HIT AND RUN is a comedy about a young couple that risks it all when they leave their small town life and embark on a ...
Rating: R for pervasive language including sexual references, graphic nudity, some violence and drug content
Length: 100 minutes
Released: August 22, 2012 Nationwide
Cast: Dax Shepard, Kristen Bell, Bradley Cooper, Kristin Chenoweth, Tom Arnold
Director: David Palmer, Dax Shepard
Writer: Dax Shepard
For real-life couple Dax Shepard and Kristen Bell, "Hit and Run," their first movie collaboration, is almost literally a labor of love.They took into consideration what it might mean to work so closely for weeks on end.
"I think we even joked about it a little," Bell says with a bit of a laugh. " 'Well, we might be fighting by the end of this.' "
Those fears were certainly nothing to be concerned about. Making "Hit and Run" did consume their lives — every waking moment was centered on the film and what needed to be done. It was a lot of work that fell squarely on their shoulders as producers and a couple. But they thrived on it.
"When we are working most of the time, we don't see each other as much," Shepard says. "Our show schedules don't always come together."
Shepard co-stars on NBC's comedy-drama "Parenthood." Bell is on the Showtime adult comedy "House of Lies."
Made on a shoestring budget, shot within driving distance of their home and cast with their friends (including everyone from Tom Arnold to Bradley Cooper to Kristen Chenoweth), "Hit and Run" isn't your typical Hollywood fare.
It was no frills all the way.
Instead of fancy cars with drivers to haul the actors to the set, Bell manned one vehicle, packed with the cast. Rehearsals consisted of Bell running lines with the actors as they drove to the set.
If Shepard was already on set before Bell and cast arrived, he was tinkering with concerns of the day — the right lights, the perfect camera angles, the logistics of shots.
He wrote "Hit and Run," a romantic comedy balanced with high-octane chase scenes and plenty of muscle cars.
The story focuses on an easygoing guy named Charlie Bronson who is in love with Annie. They have a tranquil life in the middle of nowhere.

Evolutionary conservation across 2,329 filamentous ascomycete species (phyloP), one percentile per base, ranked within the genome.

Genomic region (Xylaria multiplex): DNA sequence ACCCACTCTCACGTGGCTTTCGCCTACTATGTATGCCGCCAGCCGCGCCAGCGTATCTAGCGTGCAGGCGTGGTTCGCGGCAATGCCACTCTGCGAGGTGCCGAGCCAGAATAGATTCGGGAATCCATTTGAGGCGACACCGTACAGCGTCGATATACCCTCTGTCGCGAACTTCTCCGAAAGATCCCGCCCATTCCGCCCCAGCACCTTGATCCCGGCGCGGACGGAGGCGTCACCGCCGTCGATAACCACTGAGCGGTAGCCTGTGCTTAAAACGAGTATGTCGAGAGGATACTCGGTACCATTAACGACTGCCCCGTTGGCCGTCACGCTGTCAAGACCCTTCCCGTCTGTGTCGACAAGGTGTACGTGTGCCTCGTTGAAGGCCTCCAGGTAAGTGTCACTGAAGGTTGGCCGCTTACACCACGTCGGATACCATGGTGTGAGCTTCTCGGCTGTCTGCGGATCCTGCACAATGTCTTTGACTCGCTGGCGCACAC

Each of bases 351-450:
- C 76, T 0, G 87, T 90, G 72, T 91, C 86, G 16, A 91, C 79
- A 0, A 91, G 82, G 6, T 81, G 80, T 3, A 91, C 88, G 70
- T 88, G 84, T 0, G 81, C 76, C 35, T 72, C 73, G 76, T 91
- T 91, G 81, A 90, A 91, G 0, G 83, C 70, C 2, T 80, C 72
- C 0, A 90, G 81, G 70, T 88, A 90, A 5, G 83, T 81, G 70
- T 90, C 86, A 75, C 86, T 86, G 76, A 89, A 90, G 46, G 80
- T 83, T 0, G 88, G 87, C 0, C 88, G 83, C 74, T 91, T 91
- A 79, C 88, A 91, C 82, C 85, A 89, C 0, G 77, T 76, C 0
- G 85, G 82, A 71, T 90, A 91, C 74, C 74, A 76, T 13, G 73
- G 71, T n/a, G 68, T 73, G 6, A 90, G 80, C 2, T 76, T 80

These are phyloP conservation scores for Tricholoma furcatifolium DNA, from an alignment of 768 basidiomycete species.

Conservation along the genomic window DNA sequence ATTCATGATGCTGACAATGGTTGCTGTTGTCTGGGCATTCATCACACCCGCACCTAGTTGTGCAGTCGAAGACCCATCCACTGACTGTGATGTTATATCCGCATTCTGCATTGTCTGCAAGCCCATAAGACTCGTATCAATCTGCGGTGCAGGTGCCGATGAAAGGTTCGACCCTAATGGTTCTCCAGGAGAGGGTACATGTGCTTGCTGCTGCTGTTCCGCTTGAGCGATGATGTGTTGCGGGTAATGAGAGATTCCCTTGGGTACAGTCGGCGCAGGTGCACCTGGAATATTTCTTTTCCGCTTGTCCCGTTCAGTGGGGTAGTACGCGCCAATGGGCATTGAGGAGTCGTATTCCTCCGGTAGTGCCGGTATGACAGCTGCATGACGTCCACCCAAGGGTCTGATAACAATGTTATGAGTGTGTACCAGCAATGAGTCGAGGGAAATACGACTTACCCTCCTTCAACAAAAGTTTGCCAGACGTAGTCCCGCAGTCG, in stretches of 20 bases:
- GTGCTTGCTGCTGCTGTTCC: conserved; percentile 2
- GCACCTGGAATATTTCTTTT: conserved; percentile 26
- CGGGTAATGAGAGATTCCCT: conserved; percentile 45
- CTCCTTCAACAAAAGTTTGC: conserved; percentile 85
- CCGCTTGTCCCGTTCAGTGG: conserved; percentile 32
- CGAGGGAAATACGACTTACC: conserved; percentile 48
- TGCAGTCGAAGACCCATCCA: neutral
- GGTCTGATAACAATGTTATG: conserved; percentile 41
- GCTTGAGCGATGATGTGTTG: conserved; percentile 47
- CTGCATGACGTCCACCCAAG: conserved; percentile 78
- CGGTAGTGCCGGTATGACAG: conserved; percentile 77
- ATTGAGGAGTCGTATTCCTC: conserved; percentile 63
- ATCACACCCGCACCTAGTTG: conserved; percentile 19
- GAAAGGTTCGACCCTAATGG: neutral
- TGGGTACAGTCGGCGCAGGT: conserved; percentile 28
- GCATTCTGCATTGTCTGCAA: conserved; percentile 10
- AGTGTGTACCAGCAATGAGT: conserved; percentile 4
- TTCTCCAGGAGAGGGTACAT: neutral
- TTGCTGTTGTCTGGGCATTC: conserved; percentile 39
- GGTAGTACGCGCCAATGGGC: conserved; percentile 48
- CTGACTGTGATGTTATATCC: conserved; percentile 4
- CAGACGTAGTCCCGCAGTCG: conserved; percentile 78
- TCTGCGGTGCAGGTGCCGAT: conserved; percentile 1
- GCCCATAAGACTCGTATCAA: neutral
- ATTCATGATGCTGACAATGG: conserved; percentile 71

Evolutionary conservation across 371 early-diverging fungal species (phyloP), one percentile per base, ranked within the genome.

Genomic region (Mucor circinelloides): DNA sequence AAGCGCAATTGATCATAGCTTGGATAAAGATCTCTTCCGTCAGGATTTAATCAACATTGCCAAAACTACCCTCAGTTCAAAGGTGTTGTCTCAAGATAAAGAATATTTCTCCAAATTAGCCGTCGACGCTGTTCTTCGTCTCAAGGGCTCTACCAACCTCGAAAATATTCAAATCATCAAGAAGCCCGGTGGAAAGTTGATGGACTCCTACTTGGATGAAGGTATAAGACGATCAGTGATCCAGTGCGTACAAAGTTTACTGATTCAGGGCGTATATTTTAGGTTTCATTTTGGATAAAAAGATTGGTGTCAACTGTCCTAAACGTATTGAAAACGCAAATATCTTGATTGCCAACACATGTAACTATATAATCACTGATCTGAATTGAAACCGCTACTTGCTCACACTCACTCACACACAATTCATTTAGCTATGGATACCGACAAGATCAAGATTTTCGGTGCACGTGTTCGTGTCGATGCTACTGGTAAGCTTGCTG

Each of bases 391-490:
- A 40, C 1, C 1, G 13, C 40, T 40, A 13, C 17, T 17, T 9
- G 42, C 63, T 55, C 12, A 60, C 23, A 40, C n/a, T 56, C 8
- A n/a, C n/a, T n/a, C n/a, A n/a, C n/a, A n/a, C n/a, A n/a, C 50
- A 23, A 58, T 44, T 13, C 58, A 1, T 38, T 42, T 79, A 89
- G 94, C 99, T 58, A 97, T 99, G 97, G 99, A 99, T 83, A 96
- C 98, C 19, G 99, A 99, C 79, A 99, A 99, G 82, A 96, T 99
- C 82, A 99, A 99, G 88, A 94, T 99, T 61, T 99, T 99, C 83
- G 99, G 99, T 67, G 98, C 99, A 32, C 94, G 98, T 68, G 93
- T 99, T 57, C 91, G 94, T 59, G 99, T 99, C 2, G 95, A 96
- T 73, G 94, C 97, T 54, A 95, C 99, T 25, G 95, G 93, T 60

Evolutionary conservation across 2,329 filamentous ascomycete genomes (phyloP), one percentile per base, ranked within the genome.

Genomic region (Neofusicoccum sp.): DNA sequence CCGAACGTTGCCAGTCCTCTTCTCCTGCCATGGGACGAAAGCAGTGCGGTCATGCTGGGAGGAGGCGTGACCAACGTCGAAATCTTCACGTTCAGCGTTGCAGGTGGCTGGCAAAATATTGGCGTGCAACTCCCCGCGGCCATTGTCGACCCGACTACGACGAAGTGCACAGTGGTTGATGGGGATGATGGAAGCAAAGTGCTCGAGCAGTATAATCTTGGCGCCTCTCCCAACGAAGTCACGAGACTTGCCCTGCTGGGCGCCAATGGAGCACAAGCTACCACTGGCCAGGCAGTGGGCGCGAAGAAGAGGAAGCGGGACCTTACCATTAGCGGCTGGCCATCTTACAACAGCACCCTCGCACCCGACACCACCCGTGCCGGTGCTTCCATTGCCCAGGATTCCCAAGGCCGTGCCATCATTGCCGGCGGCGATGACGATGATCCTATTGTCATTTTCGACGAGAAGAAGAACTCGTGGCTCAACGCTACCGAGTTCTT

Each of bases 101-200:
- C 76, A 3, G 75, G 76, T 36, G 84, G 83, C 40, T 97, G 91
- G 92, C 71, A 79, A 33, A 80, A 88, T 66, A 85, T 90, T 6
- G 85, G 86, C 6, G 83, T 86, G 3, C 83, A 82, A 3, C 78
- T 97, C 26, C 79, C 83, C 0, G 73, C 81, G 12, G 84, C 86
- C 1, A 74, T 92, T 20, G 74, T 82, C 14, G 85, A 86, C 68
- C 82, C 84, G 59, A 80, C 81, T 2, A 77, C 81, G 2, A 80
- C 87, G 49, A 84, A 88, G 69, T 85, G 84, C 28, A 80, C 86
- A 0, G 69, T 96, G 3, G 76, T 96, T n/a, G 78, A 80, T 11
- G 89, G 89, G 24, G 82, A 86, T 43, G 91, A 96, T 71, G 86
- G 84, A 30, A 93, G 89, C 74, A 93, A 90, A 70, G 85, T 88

Then Annie gets a job offer that would take her to Los Angeles. That's when Charlie confesses he is in the Witness Protection Program, and even his name is fake.
Charlie was the getaway car driver at a bank robbery, which, of course, took place in Los Angeles.
He risks it all to accompany Annie on the road trip to Los Angeles — with the Feds, a gang and Annie's ex-boyfriend in tow.
"Writing this movie makes it easier for me to memorize my lines," Shepard says in all seriousness, "because what you are saying sounds like the way you would talk.
"I thought it was really important to make this sound like the way people really talk, not just the way people talk in movies.
"When you hear the way some people talk in movies, you think, 'Nobody talks that way in real life.' I wanted to make sure that wasn't (the case) in this movie."
Shepard used one of his own vehicles in several scenes.
Going into making "Hit and Run," which also stars Shepard and Bell, the two knew it might put a strain on their relationship. However daunted by that, "we weren't going to let that stand in the way of what we wanted to do to get (the movie) done," Shepard says.
"We were really lucky that spending every moment together for eight weeks is an environment we really thrived in."
When in Knoxville a few months ago to screen the film, Shepard and Bell conducted interviews in the small bar of the Oliver Hotel. Shepard wore a black T-shirt, jeans and dirty tennis shoes. Bell was casual chic, also with jeans and a loose-fitting sweater.
The banter between them is comfortable in that old shoe kind of way.
Shepard, 37, and Bell, 32, have been in a relationship for four years and became engaged in 2010. No wedding date has been set, though.
The couple joke about pulling together to get the modestly budgeted movie made. When the subject of being Hollywood's newest power couple is broached, the two mock it.
"Yeah," Shepard deadpans, "we're a 'power couple' — without the power."
"We like to think of ourselves as the updated Kurt (Russell) and Goldie (Hawn). We want to do 'Overboard 3 and 4.'"
All kidding aside, they found working on "Hit & Run" actually helped them bond.
"We work really well together," Bell says.
© 2012, Knoxville News Sentinel Co.
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